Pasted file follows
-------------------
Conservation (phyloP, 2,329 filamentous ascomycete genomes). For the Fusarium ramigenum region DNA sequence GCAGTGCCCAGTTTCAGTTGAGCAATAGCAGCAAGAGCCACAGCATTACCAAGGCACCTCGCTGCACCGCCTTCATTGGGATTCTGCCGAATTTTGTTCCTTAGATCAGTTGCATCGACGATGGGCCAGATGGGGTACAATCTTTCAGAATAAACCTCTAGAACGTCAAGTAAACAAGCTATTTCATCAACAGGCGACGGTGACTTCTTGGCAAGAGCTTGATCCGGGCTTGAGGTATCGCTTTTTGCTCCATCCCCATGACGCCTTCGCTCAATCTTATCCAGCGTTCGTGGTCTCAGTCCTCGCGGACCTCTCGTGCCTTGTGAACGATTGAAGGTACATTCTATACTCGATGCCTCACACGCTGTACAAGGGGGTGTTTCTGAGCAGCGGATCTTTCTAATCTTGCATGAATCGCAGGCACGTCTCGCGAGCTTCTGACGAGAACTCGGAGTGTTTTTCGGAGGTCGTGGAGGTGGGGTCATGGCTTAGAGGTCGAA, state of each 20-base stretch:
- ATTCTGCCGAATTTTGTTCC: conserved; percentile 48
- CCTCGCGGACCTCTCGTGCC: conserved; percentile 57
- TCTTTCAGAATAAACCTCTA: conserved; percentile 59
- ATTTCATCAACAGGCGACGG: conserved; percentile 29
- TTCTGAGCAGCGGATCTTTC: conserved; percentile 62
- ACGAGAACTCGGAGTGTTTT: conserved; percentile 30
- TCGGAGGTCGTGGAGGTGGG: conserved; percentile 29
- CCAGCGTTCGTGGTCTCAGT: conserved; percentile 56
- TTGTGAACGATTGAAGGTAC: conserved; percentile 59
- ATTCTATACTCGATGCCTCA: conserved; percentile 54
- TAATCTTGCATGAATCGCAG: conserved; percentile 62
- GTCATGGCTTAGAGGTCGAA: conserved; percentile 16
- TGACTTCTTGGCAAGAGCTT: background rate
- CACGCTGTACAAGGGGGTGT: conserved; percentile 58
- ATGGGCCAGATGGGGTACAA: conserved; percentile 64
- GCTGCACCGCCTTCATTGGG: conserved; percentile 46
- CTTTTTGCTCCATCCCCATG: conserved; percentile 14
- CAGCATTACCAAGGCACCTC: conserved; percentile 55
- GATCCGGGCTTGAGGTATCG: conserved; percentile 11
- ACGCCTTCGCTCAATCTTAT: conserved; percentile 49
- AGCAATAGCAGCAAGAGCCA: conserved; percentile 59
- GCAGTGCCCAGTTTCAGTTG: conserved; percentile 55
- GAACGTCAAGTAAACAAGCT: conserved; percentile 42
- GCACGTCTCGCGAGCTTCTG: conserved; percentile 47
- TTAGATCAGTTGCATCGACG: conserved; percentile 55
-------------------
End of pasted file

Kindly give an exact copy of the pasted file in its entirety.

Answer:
Conservation (phyloP, 2,329 filamentous ascomycete genomes). For the Fusarium ramigenum region DNA sequence GCAGTGCCCAGTTTCAGTTGAGCAATAGCAGCAAGAGCCACAGCATTACCAAGGCACCTCGCTGCACCGCCTTCATTGGGATTCTGCCGAATTTTGTTCCTTAGATCAGTTGCATCGACGATGGGCCAGATGGGGTACAATCTTTCAGAATAAACCTCTAGAACGTCAAGTAAACAAGCTATTTCATCAACAGGCGACGGTGACTTCTTGGCAAGAGCTTGATCCGGGCTTGAGGTATCGCTTTTTGCTCCATCCCCATGACGCCTTCGCTCAATCTTATCCAGCGTTCGTGGTCTCAGTCCTCGCGGACCTCTCGTGCCTTGTGAACGATTGAAGGTACATTCTATACTCGATGCCTCACACGCTGTACAAGGGGGTGTTTCTGAGCAGCGGATCTTTCTAATCTTGCATGAATCGCAGGCACGTCTCGCGAGCTTCTGACGAGAACTCGGAGTGTTTTTCGGAGGTCGTGGAGGTGGGGTCATGGCTTAGAGGTCGAA, state of each 20-base stretch:
- ATTCTGCCGAATTTTGTTCC: conserved; percentile 48
- CCTCGCGGACCTCTCGTGCC: conserved; percentile 57
- TCTTTCAGAATAAACCTCTA: conserved; percentile 59
- ATTTCATCAACAGGCGACGG: conserved; percentile 29
- TTCTGAGCAGCGGATCTTTC: conserved; percentile 62
- ACGAGAACTCGGAGTGTTTT: conserved; percentile 30
- TCGGAGGTCGTGGAGGTGGG: conserved; percentile 29
- CCAGCGTTCGTGGTCTCAGT: conserved; percentile 56
- TTGTGAACGATTGAAGGTAC: conserved; percentile 59
- ATTCTATACTCGATGCCTCA: conserved; percentile 54
- TAATCTTGCATGAATCGCAG: conserved; percentile 62
- GTCATGGCTTAGAGGTCGAA: conserved; percentile 16
- TGACTTCTTGGCAAGAGCTT: background rate
- CACGCTGTACAAGGGGGTGT: conserved; percentile 58
- ATGGGCCAGATGGGGTACAA: conserved; percentile 64
- GCTGCACCGCCTTCATTGGG: conserved; percentile 46
- CTTTTTGCTCCATCCCCATG: conserved; percentile 14
- CAGCATTACCAAGGCACCTC: conserved; percentile 55
- GATCCGGGCTTGAGGTATCG: conserved; percentile 11
- ACGCCTTCGCTCAATCTTAT: conserved; percentile 49
- AGCAATAGCAGCAAGAGCCA: conserved; percentile 59
- GCAGTGCCCAGTTTCAGTTG: conserved; percentile 55
- GAACGTCAAGTAAACAAGCT: conserved; percentile 42
- GCACGTCTCGCGAGCTTCTG: conserved; percentile 47
- TTAGATCAGTTGCATCGACG: conserved; percentile 55